Photo: Freighter on the Mekong.

Chiang Saen Lake

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Nong Beung Kai, or Chiang Saen Lake, is a natural lake and marsh area just outside town and one of the country’s prime bird-watching spots, particularly in the winter months from November to February, when large numbers of waterfowl and waders migrate here from cold, northern climes. It is worth visiting throughout the year though, as the lake is home to various resident species of duck, geese, herons, storks, kingfishers and so on, as well as raptors and smaller reed and scrub species on the lake’s perimeters.



A flock of resident, not migratory, Asian open-billed storks

A flock of resident Asian open-billed storks.

Several “firsts” and unique sightings have been made here and the lake’s far northern location makes further new finds likely; this is of course what makes it such an exciting spot for Thai twitchers and which elevates it above other famous waterbird sites further south such as Nakon Sawan’s Bueng Boraphet or Phattalung’s Thale Noi.

Unlike many of the north’s large artificial reservoirs, which are unsuitable for nesting, Chiang Saen Lake is not steep sided, so the shallow waters morph gently into extensive reed beds and marshes which in turn merge with shoreline woodlands. It is this variety of habitats that makes the lake such an avian hot spot. Furthermore during the dry season uncovered sandbanks in the nearby Mekong River are a big draw, confirming the area’s overall top status. (See these checklists of Lake and Mekong species.)

Common pond heron

Common pond heron. Yeah, she’s looking right at you.

Chiang Saen Lake is conveniently located, its turn off just five kilometres outside town off Route 1016, from where a couple more clicks of country lane takes you to the lakeside.The lake and surrounds are very scenic, so even if you have no interest in bird-life whatsoever, it is still well worth a visit. There’s no hiking for hours through jungle to get there and no need to rely on sub-standard national park accommodation. Indeed if the five kilometres are too far for you, there are a couple of resorts on the lakeside too, such as the very good Viang Yonok.

Sky looked threatening but didn’t rain all afternoon. Never let a few clouds put you off.

Looked threatening but didn’t rain all afternoon. Never let a few clouds put you off.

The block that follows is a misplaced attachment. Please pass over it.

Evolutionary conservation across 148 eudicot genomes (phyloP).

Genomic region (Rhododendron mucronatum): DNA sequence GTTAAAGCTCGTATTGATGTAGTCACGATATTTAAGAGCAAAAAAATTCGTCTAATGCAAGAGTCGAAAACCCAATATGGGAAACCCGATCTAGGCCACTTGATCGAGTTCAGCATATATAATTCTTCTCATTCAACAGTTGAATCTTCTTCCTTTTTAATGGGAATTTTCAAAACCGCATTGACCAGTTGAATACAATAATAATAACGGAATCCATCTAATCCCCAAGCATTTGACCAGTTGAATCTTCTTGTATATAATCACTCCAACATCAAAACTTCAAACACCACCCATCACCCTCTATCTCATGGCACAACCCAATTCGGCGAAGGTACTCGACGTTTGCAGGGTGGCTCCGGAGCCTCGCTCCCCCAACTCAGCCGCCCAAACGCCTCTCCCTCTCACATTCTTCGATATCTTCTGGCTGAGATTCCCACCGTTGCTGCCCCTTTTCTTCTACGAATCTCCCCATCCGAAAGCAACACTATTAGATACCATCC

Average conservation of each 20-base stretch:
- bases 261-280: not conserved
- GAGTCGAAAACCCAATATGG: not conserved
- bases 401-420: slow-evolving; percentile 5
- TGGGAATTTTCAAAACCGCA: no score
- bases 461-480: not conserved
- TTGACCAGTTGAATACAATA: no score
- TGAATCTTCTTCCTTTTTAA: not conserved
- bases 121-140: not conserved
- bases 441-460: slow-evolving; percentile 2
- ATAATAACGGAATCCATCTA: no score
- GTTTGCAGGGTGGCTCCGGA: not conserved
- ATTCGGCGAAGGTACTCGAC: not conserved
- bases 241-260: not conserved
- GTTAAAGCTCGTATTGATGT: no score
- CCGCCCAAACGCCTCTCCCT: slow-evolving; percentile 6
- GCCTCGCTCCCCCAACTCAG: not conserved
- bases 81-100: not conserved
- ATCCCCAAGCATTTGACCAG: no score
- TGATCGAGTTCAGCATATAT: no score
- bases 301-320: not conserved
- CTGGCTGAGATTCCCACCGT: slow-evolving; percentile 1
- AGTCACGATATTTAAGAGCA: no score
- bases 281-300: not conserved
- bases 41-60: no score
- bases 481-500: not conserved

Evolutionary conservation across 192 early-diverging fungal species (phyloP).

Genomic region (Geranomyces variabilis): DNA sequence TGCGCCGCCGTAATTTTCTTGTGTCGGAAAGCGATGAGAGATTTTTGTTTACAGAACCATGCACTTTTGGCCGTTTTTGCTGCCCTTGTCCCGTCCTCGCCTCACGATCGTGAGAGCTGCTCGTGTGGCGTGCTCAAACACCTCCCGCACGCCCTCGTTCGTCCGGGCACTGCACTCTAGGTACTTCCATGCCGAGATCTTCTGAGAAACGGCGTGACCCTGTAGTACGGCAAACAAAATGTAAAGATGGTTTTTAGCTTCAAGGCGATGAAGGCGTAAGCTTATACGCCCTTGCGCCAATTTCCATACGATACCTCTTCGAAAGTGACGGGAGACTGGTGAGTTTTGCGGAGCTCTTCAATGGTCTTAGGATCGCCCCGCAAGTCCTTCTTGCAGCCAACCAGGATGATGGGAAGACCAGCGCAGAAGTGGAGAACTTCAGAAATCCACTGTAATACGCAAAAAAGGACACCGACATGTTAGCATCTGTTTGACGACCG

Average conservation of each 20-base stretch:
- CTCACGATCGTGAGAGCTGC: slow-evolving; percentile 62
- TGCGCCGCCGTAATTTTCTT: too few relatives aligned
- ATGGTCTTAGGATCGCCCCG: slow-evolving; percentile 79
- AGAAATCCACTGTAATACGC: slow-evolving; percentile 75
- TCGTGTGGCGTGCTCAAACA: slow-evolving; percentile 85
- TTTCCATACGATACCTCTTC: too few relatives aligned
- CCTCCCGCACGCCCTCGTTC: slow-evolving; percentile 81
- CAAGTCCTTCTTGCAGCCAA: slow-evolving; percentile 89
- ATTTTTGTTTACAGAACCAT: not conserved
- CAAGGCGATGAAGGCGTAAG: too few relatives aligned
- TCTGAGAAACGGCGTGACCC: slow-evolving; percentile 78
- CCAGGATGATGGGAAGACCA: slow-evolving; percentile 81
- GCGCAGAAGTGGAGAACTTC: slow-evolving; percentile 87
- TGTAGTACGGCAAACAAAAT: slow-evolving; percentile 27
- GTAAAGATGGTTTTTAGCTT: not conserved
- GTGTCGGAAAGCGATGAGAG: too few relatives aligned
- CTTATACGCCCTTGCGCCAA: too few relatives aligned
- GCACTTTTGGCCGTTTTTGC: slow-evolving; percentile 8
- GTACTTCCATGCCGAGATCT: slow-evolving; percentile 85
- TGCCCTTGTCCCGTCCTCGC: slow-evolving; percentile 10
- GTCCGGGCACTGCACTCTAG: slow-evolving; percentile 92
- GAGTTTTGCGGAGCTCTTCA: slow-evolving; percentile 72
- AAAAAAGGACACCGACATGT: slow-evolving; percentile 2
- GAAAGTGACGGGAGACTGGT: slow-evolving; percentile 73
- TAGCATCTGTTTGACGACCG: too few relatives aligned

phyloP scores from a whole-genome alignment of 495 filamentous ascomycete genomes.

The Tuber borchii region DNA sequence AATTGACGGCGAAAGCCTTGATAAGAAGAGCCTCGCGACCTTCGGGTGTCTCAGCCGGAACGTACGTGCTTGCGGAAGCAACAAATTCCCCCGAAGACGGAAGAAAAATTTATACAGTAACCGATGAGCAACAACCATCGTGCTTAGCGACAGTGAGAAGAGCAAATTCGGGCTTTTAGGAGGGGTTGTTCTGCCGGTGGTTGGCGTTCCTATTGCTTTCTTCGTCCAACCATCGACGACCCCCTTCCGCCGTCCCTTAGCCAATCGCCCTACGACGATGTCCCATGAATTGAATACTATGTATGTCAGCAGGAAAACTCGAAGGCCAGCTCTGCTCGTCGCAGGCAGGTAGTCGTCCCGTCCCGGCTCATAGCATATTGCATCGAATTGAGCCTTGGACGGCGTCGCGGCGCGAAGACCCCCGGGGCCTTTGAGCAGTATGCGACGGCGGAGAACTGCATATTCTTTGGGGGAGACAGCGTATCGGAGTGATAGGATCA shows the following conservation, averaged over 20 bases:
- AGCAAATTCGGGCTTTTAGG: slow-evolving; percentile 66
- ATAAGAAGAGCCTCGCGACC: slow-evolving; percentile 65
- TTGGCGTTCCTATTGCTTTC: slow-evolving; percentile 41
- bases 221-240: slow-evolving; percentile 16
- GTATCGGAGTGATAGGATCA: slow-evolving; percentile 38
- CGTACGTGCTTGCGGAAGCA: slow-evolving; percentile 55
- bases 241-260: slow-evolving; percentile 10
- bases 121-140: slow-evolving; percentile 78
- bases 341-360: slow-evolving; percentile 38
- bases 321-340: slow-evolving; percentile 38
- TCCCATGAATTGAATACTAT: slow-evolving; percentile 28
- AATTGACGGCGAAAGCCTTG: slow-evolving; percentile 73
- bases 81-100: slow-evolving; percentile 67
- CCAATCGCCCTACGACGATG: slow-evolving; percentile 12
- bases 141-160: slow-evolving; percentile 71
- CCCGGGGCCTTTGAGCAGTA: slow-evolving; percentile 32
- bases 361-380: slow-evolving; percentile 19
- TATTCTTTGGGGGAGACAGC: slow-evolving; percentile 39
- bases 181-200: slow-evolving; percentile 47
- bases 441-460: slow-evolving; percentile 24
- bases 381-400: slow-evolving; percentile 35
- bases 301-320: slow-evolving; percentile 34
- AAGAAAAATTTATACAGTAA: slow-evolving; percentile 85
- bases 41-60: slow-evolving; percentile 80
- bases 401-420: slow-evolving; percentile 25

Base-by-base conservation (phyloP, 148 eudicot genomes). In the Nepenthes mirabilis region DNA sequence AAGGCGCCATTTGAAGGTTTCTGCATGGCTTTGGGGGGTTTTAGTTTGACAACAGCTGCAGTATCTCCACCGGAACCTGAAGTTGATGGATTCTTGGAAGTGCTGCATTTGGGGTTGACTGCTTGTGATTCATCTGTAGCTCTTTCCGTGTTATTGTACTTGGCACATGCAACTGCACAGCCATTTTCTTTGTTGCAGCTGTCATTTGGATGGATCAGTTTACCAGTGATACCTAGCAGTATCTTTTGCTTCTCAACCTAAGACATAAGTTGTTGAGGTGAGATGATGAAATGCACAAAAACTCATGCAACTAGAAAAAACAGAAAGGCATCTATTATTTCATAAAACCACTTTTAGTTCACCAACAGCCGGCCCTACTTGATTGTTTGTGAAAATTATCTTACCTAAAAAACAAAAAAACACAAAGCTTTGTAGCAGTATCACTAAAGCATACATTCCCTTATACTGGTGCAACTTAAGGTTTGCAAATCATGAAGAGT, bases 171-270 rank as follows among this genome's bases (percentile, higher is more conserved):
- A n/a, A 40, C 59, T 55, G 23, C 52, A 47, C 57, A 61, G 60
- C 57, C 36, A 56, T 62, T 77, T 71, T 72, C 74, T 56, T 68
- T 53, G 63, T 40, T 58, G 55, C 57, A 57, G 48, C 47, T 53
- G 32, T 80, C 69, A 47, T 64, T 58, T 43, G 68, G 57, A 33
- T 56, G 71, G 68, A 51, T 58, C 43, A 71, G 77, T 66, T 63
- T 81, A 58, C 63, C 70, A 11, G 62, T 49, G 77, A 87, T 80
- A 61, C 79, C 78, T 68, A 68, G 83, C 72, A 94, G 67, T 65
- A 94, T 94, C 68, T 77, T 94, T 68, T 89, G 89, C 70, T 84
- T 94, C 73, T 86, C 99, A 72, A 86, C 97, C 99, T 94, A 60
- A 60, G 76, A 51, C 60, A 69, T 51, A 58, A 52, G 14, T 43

The lane, passing through a small village just off the highway, reaches the northeast corner of the lake, where you’ll find the resort, and continues the length of the east side before running out of macadam. This eastern rim is bordered by woodland and has a series of small, shallow inlets so it’s a very good birding location already.

Southeast corner looking towards the small hill-top temple

Southeast corner looking towards a small hilltop temple.

It is possible, by a combination of dirt tracks and sealed roads, to circumnavigate the lake if you skirt around the hills on the south side. These hills feature a small temple providing great views across the lake and you can use this as a marker for the first stretch. Continue past the temple and the Chiang Saen Lake Hill Resort, then take the first sealed road on your right which leads you through a large and very pretty village lying at the western end of the lake. After the village — which does include noodle shops if you’re feeling a bit peckish — you’ll need to take a sharp right down an unsealed, but okay, track. This keeps the lake, hidden at this point by trees, to your right and passes a wide expanse of marshland to your left. This is another prime birding spot.

Marshlands at the lake’s western edge

Marshlands at the lake’s western edge. Reckon that’s Doi Tung on the horizon.

You’re now on the north side of the lake, so if you see any other right turns, try them. It does get a bit tricky around here but if you keep heading in the correct general direction (that is, east), you should end up back at your starting point by Viang Yonok Resort. This took us about 40 minutes by motorbike. It would be feasible by bicycle but a very long slog on foot.

The north side

The north side.

Chiang Saen Lake is officially a non-hunting area, though not a national park. Its 4.5 square kilometres are listed under the Ramsar convention as a wetland of international importance. It is highly picturesque and should be of interest to anyone who enjoys scenery, while to birders it’s a real treat!

Travel info: Take the Chiang Rai road, Route 1016, west out of town until you reach Yonok village, where a turning on the left takes you a further two kilometres to the lake. The lake is indicated by an English sign but the bright yellow resort one is more prominent.


How to get there
Take the Chiang Rai road, Route 1016, west out of town until you reach Yonok village, where a turning on the left takes you a further two kilometres to the lake. The lake is indicated by an English sign but the bright yellow resort one is more prominent.

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Location map for Chiang Saen Lake


What next?

 Browse our independent reviews of places to stay in and around Chiang Saen.
 Check prices, availability & reviews on Agoda or Booking
 Read up on where to eat on Chiang Saen.
 Check out our listings of other things to do in and around Chiang Saen.
 Read up on how to get to Chiang Saen, or book your transport online with 12Go Asia.
 Do you have travel insurance yet? If not, find out why you need it.
 Planning on riding a scooter in Chiang Saen? Please read this.
 Browse tours in Thailand with Tourradar.




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